Ghanaian farmers have lamented the delay in the release of government’s subsidised fertilisers and they say its hindering progress on their farming activities

Farmers in the Northern Region have appealed for the release of government’s subsidised fertilisers for their farming activities.

The farmers who have ploughed their fields and are ready to engage in their farming are left without access to the fertilizer to apply to their crops.

“We are not happy that the farming season has started and sellers of the fertiliser said they are waiting for the feed from government,” the farmers said.

“Though Ghana does not produce the fertiliser and the few imported are not accessible to us, we are now compelled to divert our attention to the open market in search of non- existent subsidised NPK and urea fertiliser to buy,” they said.

As farmers wait and now have to resort to the open market, the sale of non-subsidised NPK and Urea fertilisers at a cost of GH¢100 and GH¢120 respectively is booming, with long queues at the shops of input dealers.

Fatau Ibrahim, a farmer, told the B&FT that they have ploughed more than 50 acres of farmland with the seeds available, and now left with accessing the fertiliser to grow the crops.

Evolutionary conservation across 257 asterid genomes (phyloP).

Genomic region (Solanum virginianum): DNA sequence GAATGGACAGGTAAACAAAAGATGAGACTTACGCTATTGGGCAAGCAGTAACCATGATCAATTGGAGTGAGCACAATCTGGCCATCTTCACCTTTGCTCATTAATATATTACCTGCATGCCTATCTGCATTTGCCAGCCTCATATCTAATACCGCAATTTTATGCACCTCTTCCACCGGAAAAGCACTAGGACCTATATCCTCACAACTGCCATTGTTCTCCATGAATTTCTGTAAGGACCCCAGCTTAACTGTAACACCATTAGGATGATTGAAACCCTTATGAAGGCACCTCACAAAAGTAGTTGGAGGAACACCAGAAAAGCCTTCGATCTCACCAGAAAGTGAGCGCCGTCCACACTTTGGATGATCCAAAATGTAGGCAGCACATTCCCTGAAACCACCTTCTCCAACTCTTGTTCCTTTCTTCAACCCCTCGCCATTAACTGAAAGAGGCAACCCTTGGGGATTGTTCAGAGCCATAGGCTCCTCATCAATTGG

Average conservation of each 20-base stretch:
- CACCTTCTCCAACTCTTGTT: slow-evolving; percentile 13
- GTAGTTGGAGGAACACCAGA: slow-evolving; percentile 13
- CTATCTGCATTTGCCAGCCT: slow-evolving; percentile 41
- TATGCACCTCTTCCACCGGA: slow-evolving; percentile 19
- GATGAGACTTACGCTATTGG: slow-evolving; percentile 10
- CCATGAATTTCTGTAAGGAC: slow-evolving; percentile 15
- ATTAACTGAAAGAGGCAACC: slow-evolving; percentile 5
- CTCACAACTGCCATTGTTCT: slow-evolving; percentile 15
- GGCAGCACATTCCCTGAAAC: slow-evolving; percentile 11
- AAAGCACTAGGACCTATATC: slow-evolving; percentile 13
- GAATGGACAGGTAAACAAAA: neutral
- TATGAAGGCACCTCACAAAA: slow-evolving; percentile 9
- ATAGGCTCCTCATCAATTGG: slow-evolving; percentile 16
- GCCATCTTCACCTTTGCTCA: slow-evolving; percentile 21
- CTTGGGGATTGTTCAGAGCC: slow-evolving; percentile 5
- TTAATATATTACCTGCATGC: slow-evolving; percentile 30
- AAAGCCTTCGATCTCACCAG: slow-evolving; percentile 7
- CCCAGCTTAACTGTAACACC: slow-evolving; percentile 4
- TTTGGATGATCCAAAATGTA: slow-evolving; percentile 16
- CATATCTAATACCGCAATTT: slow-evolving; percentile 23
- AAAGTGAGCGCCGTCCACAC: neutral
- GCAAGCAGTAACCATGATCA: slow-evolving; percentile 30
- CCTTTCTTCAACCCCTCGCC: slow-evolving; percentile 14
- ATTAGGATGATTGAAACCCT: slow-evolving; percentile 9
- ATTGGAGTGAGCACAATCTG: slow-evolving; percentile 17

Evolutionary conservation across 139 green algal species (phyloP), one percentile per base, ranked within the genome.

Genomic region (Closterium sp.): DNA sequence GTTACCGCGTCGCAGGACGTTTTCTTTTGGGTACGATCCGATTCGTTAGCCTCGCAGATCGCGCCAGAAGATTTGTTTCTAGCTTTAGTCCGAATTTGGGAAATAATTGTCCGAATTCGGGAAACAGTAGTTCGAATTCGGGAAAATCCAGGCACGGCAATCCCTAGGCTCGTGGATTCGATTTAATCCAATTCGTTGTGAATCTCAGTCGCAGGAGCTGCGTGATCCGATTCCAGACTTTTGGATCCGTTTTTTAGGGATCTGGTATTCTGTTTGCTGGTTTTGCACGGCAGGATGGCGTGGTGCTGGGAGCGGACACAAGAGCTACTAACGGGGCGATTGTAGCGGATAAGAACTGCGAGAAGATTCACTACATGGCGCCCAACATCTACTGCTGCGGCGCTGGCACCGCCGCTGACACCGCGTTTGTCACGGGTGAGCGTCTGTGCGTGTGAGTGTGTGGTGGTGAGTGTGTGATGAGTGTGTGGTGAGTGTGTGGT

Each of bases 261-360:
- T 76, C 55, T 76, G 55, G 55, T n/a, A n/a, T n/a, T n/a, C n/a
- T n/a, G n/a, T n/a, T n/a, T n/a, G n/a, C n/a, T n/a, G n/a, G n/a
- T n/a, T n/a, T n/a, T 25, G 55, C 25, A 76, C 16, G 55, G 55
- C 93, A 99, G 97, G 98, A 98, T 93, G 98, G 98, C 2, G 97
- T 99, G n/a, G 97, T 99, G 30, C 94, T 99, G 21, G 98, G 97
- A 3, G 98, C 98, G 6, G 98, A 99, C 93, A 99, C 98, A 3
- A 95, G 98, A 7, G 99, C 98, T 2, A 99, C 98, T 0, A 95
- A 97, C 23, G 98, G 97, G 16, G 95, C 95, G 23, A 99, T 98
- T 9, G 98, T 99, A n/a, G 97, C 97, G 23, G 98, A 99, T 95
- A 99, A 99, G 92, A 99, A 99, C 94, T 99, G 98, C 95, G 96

He noted that the lack of fertiliser can affect the growth of the crops for ensuring food security in the country. Another farmer, Foster Gomashie who is cultivating over 20 acres of maize farm, expressed worry about the unavailability – stressing that the products should be available by now for some of them to access.

A visit to some licenced agrochemical input dealers in the Tamale Metropolis saw the fertiliser in their shops with farmers around to purchase – but could not get it due to instructions from the government. Some registered dealers who spoke to the B&FT anonymously noted that there was lots of subsidised fertiliser in their shops waiting for government’s go-ahead to sell.

According to them, the farmers also have to go through some process before releasing of the fertiliser. They noted that it is also to avoid smuggling of the fertiliser to nearby countries and avoid leaving the farmers stranded. “We believe that the late release of the subsidised fertiliser could prevent the smuggling to other countries.”

Though some of them are beginning to throw up their hands in despair, the dealers continue reassuring them to wait for government’s directive on the NPK and Urea fertilisers.

The Northern Region Director for the Department of Agriculture, Hawa Musah, in response to the issues said the unit is currently distributing the seeds for production and the government fertiliser will arrive in June to be available for the farmers.

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